(As you do love, fill to your mistress' lips)
We drink this health to you.
Knights.

We thank your grace.
Sim. Yet pause a while;
Yond' knight doth sit too melancholy,
As if the entertainment in our court
Had not a show might countervail his worth.
Note it not you, Thaisa ?
Thai.

What is it
To me, my father ?
Sim.

Oh ! attend, my daughter:
Princes, in this, should live like gods above,
Who freely give to every one that comes
To honour them; and princes, not doing so,
Are like to gnats, which make a sound, but kill'd
Are wonder'd at. Therefore,
To make his entrance more sweet, here say,
We drink this standing-bowl of wine to him.

Thai. Alas, my father! it befits not me
Unto a stranger knight to be so bold :
He may my proffer take for an offence,
Since men take women's gifts for impudence.

Sim. How!
Do as I bid you, or you'll move me else.
Thai. [Aside.] Now, by the gods, he could not please me

better.
Sim. And farther tell him, we desire to know,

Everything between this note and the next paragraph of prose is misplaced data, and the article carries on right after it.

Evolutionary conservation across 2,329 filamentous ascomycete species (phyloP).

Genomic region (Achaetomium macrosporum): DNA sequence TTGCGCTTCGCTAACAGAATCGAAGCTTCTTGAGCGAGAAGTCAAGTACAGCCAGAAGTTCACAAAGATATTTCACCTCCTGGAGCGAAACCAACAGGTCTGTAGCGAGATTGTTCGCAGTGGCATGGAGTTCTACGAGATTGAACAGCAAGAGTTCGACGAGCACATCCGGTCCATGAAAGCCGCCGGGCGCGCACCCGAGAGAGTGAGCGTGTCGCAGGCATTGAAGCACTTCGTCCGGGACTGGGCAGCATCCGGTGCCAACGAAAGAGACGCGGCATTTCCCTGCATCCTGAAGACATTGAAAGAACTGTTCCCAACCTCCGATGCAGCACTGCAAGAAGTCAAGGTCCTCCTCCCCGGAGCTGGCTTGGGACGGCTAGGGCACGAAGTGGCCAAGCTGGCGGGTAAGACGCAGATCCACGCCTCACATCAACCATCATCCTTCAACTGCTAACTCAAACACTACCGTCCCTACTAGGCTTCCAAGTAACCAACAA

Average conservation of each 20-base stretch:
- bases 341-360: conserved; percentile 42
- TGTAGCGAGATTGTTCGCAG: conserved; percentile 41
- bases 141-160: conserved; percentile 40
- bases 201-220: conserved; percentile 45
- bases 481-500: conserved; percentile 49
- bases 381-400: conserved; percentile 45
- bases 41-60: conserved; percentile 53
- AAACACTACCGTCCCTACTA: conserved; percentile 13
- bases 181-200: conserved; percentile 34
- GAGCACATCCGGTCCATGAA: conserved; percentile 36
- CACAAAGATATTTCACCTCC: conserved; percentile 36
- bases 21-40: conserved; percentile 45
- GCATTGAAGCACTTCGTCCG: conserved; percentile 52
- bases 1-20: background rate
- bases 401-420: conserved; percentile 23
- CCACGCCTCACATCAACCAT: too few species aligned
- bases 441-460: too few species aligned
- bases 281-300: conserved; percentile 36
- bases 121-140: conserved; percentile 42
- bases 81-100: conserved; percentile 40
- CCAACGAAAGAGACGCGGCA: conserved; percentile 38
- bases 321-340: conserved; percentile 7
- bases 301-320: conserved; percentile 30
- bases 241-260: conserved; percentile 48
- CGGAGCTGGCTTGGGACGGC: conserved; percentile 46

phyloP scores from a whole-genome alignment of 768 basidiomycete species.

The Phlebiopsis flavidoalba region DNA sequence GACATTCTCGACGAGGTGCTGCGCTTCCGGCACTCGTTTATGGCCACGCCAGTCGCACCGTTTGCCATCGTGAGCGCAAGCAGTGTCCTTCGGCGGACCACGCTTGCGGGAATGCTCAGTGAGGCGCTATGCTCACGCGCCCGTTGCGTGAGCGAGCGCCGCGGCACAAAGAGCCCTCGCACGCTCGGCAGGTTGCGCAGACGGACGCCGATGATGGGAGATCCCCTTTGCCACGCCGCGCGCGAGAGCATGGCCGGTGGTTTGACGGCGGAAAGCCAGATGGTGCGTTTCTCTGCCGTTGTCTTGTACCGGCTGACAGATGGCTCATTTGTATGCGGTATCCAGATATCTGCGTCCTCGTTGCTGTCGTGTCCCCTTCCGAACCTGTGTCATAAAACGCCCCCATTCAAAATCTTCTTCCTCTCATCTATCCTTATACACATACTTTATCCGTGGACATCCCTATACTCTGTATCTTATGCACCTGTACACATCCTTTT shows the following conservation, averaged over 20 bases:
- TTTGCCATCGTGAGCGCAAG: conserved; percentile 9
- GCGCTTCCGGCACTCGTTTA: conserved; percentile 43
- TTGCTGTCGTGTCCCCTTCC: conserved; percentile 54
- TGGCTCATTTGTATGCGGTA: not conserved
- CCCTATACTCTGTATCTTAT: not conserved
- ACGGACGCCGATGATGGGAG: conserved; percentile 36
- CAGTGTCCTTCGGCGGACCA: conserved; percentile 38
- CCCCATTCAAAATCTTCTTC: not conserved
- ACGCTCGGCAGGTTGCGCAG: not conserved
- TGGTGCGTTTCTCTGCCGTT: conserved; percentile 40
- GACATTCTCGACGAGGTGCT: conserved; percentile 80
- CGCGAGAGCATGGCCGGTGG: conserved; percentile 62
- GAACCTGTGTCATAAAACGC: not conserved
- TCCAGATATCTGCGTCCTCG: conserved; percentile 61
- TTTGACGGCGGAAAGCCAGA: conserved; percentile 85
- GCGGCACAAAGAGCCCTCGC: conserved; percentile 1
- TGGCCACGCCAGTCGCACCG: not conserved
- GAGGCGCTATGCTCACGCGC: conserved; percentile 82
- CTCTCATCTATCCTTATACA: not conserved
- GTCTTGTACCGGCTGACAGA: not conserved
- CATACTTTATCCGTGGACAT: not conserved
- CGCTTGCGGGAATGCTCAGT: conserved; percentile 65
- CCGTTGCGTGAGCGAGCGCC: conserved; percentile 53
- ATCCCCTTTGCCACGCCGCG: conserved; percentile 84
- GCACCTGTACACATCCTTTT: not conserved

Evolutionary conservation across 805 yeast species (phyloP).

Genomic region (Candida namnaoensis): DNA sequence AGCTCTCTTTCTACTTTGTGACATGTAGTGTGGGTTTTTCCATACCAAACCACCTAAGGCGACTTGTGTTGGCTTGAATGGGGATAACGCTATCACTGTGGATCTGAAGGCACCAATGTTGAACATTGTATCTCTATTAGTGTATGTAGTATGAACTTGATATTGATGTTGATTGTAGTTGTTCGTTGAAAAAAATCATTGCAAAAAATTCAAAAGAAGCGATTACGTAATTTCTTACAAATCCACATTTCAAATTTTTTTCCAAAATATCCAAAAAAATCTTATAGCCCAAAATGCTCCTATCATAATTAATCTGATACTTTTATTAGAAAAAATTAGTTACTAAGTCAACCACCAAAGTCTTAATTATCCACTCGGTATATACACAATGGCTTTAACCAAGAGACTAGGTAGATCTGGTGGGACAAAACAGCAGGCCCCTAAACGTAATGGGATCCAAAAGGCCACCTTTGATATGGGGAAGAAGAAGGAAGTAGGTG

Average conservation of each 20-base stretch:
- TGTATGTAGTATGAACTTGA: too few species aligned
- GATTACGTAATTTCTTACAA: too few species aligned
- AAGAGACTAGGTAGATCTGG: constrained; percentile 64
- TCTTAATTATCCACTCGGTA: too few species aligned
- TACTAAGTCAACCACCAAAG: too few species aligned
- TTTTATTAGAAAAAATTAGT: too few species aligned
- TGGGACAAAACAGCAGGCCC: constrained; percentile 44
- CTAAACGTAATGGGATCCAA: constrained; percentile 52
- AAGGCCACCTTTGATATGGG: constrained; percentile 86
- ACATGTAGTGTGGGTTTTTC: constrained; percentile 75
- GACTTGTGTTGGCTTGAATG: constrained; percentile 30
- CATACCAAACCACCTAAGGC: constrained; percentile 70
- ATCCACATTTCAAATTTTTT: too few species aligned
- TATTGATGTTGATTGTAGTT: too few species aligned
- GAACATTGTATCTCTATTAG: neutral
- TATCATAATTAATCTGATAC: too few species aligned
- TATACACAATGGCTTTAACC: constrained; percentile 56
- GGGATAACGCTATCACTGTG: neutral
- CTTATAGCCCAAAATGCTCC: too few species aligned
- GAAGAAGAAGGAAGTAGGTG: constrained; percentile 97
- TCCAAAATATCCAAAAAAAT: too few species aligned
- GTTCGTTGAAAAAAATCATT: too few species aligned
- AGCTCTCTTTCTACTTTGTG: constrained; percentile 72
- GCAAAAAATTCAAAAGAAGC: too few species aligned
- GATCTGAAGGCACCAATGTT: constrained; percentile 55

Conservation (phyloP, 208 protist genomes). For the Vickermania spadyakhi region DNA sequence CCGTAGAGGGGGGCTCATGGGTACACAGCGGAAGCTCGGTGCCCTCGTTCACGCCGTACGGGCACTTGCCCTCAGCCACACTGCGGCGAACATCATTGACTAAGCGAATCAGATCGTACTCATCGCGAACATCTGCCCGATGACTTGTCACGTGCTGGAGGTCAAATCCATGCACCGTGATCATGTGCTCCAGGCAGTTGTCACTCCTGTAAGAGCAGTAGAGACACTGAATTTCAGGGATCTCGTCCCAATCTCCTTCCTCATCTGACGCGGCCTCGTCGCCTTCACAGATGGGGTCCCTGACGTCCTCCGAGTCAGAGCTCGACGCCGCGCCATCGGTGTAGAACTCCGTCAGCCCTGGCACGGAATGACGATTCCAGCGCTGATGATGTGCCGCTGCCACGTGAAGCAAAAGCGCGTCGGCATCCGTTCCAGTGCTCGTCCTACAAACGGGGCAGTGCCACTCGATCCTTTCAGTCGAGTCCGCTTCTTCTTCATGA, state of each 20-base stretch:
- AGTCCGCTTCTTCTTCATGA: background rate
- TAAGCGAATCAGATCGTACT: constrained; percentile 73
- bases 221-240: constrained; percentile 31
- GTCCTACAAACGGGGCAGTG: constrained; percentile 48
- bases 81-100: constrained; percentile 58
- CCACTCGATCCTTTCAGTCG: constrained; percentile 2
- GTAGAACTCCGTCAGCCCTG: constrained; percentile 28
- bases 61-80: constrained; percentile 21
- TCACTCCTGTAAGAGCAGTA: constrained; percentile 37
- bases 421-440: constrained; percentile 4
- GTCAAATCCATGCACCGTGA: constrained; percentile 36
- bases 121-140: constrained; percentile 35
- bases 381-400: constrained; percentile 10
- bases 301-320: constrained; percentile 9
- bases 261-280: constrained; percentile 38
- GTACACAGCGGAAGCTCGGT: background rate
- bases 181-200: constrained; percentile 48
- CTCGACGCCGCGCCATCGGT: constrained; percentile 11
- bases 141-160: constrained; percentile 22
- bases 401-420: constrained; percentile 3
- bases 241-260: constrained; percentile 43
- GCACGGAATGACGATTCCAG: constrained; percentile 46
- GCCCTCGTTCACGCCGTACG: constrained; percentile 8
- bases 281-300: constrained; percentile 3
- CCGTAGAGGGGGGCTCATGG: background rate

Of whence he is, his name, and parentage.

Thai. The king my father, sir, has drunk to you.
Per. I thank him.
Thai. Wishing it so much blood unto your life.
Per. I thank both him and you, and pledge him freely.

Thai. And, farther, he desires to know of you,
Of whence you are, your name and parentage.

Per. A gentleman of Tyre, my name, Pericles,

My education been in arts and arms',
Who looking for adventures in the world,
Was by the rough seas reft of ships and men,
And after shipwreck' driven upon this shore.

Thai. He thanks your grace; names himself Pericles,
A gentleman of Tyre,
Who only by misfortune of the seas
Bereft of ships and men, cast on the shore'.

Sim. Now by the gods, I pity his misfortune,
And will awake him from his melancholy-
Come, gentlemen, we sit too long on trifles,
And waste the time which looks for other revels.
Even in your armours, as you are address’d,
Will very well become a soldier's dance.
I will not have excuse, with saying, this
Loud music is too harsh for ladies' heads,
Since they love men in arms, as well as beds.

[The Knights dance.
So, this was well ask’d, 'twas so well perform’d.-
Come, sir;
Here is a lady that wants breathing too:
And I have often heard, you knights of Tyre
Are excellent in making ladies trip,
And that their measures are as excellent.

Per. In those that practise them, they are, my lord.
Sim. Oh! that's as much, as you would be denied

[The Knights and Ladies dance. Of your fair courtesy.- Unclasp, unclasp; Thanks, gentlemen, to all; all have done well,

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6 My education been in arts and arms,] i. e. My education haring been in arts and arms.